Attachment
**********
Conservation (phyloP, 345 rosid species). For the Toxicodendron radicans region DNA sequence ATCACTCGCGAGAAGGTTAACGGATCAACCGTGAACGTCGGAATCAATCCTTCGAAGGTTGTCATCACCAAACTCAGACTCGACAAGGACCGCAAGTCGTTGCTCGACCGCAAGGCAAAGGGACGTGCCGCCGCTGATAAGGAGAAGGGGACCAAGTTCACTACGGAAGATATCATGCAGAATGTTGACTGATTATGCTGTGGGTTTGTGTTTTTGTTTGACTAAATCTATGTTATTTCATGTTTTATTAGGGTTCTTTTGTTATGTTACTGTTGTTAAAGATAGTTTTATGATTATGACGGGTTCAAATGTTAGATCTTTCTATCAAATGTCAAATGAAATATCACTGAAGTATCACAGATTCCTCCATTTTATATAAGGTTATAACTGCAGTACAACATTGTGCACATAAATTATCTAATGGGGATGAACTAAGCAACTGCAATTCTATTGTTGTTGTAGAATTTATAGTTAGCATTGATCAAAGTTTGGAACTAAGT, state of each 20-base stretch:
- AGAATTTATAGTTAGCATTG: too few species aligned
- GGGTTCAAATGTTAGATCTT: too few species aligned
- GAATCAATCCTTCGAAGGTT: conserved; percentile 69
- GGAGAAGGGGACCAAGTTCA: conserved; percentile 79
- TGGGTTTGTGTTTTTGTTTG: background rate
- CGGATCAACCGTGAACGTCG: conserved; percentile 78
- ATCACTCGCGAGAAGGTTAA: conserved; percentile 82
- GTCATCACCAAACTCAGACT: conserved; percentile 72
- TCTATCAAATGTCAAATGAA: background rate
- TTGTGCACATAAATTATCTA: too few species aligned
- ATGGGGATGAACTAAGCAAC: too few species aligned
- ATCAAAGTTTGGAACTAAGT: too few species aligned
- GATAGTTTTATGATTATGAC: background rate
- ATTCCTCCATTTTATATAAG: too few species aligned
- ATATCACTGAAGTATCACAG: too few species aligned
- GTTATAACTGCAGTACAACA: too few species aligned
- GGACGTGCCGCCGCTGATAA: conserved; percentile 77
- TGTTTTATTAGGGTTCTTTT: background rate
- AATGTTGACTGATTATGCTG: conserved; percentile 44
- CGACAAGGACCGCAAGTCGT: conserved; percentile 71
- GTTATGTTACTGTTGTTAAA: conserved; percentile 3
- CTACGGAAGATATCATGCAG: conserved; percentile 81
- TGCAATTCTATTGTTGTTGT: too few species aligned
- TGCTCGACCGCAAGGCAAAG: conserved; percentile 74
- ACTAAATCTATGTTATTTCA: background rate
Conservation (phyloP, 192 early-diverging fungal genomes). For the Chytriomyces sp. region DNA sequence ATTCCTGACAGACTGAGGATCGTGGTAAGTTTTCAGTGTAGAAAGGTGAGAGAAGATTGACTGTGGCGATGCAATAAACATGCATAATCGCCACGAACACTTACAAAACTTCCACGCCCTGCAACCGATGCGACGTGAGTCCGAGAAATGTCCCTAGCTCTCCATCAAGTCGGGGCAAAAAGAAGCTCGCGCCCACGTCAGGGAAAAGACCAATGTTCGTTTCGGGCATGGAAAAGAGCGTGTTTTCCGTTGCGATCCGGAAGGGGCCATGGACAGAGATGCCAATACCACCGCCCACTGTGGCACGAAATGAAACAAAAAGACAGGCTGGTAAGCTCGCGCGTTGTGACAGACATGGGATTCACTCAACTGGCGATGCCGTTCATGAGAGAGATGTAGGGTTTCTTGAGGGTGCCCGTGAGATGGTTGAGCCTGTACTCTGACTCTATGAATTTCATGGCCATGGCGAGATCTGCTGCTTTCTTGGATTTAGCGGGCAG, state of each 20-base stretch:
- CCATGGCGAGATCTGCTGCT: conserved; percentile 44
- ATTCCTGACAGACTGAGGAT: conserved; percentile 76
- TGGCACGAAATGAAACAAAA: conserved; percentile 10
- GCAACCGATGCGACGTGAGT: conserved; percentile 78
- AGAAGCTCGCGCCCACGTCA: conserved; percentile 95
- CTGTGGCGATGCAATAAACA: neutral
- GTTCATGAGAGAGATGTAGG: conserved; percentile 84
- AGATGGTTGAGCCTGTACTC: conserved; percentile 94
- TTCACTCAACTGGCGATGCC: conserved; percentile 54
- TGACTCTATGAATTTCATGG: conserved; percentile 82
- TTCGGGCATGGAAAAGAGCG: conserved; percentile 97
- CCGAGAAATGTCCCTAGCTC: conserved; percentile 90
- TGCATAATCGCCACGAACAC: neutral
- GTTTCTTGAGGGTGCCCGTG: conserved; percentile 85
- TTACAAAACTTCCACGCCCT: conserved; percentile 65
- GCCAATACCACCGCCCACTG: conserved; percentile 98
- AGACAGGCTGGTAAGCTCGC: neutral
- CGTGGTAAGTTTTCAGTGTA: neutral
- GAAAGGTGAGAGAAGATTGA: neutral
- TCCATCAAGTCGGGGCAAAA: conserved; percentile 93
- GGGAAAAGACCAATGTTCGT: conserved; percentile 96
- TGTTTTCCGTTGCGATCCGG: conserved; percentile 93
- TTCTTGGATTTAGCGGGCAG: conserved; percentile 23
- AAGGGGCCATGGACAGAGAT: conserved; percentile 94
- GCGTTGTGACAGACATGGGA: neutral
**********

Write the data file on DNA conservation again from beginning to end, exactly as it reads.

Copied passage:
Conservation (phyloP, 345 rosid species). For the Toxicodendron radicans region DNA sequence ATCACTCGCGAGAAGGTTAACGGATCAACCGTGAACGTCGGAATCAATCCTTCGAAGGTTGTCATCACCAAACTCAGACTCGACAAGGACCGCAAGTCGTTGCTCGACCGCAAGGCAAAGGGACGTGCCGCCGCTGATAAGGAGAAGGGGACCAAGTTCACTACGGAAGATATCATGCAGAATGTTGACTGATTATGCTGTGGGTTTGTGTTTTTGTTTGACTAAATCTATGTTATTTCATGTTTTATTAGGGTTCTTTTGTTATGTTACTGTTGTTAAAGATAGTTTTATGATTATGACGGGTTCAAATGTTAGATCTTTCTATCAAATGTCAAATGAAATATCACTGAAGTATCACAGATTCCTCCATTTTATATAAGGTTATAACTGCAGTACAACATTGTGCACATAAATTATCTAATGGGGATGAACTAAGCAACTGCAATTCTATTGTTGTTGTAGAATTTATAGTTAGCATTGATCAAAGTTTGGAACTAAGT, state of each 20-base stretch:
- AGAATTTATAGTTAGCATTG: too few species aligned
- GGGTTCAAATGTTAGATCTT: too few species aligned
- GAATCAATCCTTCGAAGGTT: conserved; percentile 69
- GGAGAAGGGGACCAAGTTCA: conserved; percentile 79
- TGGGTTTGTGTTTTTGTTTG: background rate
- CGGATCAACCGTGAACGTCG: conserved; percentile 78
- ATCACTCGCGAGAAGGTTAA: conserved; percentile 82
- GTCATCACCAAACTCAGACT: conserved; percentile 72
- TCTATCAAATGTCAAATGAA: background rate
- TTGTGCACATAAATTATCTA: too few species aligned
- ATGGGGATGAACTAAGCAAC: too few species aligned
- ATCAAAGTTTGGAACTAAGT: too few species aligned
- GATAGTTTTATGATTATGAC: background rate
- ATTCCTCCATTTTATATAAG: too few species aligned
- ATATCACTGAAGTATCACAG: too few species aligned
- GTTATAACTGCAGTACAACA: too few species aligned
- GGACGTGCCGCCGCTGATAA: conserved; percentile 77
- TGTTTTATTAGGGTTCTTTT: background rate
- AATGTTGACTGATTATGCTG: conserved; percentile 44
- CGACAAGGACCGCAAGTCGT: conserved; percentile 71
- GTTATGTTACTGTTGTTAAA: conserved; percentile 3
- CTACGGAAGATATCATGCAG: conserved; percentile 81
- TGCAATTCTATTGTTGTTGT: too few species aligned
- TGCTCGACCGCAAGGCAAAG: conserved; percentile 74
- ACTAAATCTATGTTATTTCA: background rate
Conservation (phyloP, 192 early-diverging fungal genomes). For the Chytriomyces sp. region DNA sequence ATTCCTGACAGACTGAGGATCGTGGTAAGTTTTCAGTGTAGAAAGGTGAGAGAAGATTGACTGTGGCGATGCAATAAACATGCATAATCGCCACGAACACTTACAAAACTTCCACGCCCTGCAACCGATGCGACGTGAGTCCGAGAAATGTCCCTAGCTCTCCATCAAGTCGGGGCAAAAAGAAGCTCGCGCCCACGTCAGGGAAAAGACCAATGTTCGTTTCGGGCATGGAAAAGAGCGTGTTTTCCGTTGCGATCCGGAAGGGGCCATGGACAGAGATGCCAATACCACCGCCCACTGTGGCACGAAATGAAACAAAAAGACAGGCTGGTAAGCTCGCGCGTTGTGACAGACATGGGATTCACTCAACTGGCGATGCCGTTCATGAGAGAGATGTAGGGTTTCTTGAGGGTGCCCGTGAGATGGTTGAGCCTGTACTCTGACTCTATGAATTTCATGGCCATGGCGAGATCTGCTGCTTTCTTGGATTTAGCGGGCAG, state of each 20-base stretch:
- CCATGGCGAGATCTGCTGCT: conserved; percentile 44
- ATTCCTGACAGACTGAGGAT: conserved; percentile 76
- TGGCACGAAATGAAACAAAA: conserved; percentile 10
- GCAACCGATGCGACGTGAGT: conserved; percentile 78
- AGAAGCTCGCGCCCACGTCA: conserved; percentile 95
- CTGTGGCGATGCAATAAACA: neutral
- GTTCATGAGAGAGATGTAGG: conserved; percentile 84
- AGATGGTTGAGCCTGTACTC: conserved; percentile 94
- TTCACTCAACTGGCGATGCC: conserved; percentile 54
- TGACTCTATGAATTTCATGG: conserved; percentile 82
- TTCGGGCATGGAAAAGAGCG: conserved; percentile 97
- CCGAGAAATGTCCCTAGCTC: conserved; percentile 90
- TGCATAATCGCCACGAACAC: neutral
- GTTTCTTGAGGGTGCCCGTG: conserved; percentile 85
- TTACAAAACTTCCACGCCCT: conserved; percentile 65
- GCCAATACCACCGCCCACTG: conserved; percentile 98
- AGACAGGCTGGTAAGCTCGC: neutral
- CGTGGTAAGTTTTCAGTGTA: neutral
- GAAAGGTGAGAGAAGATTGA: neutral
- TCCATCAAGTCGGGGCAAAA: conserved; percentile 93
- GGGAAAAGACCAATGTTCGT: conserved; percentile 96
- TGTTTTCCGTTGCGATCCGG: conserved; percentile 93
- TTCTTGGATTTAGCGGGCAG: conserved; percentile 23
- AAGGGGCCATGGACAGAGAT: conserved; percentile 94
- GCGTTGTGACAGACATGGGA: neutral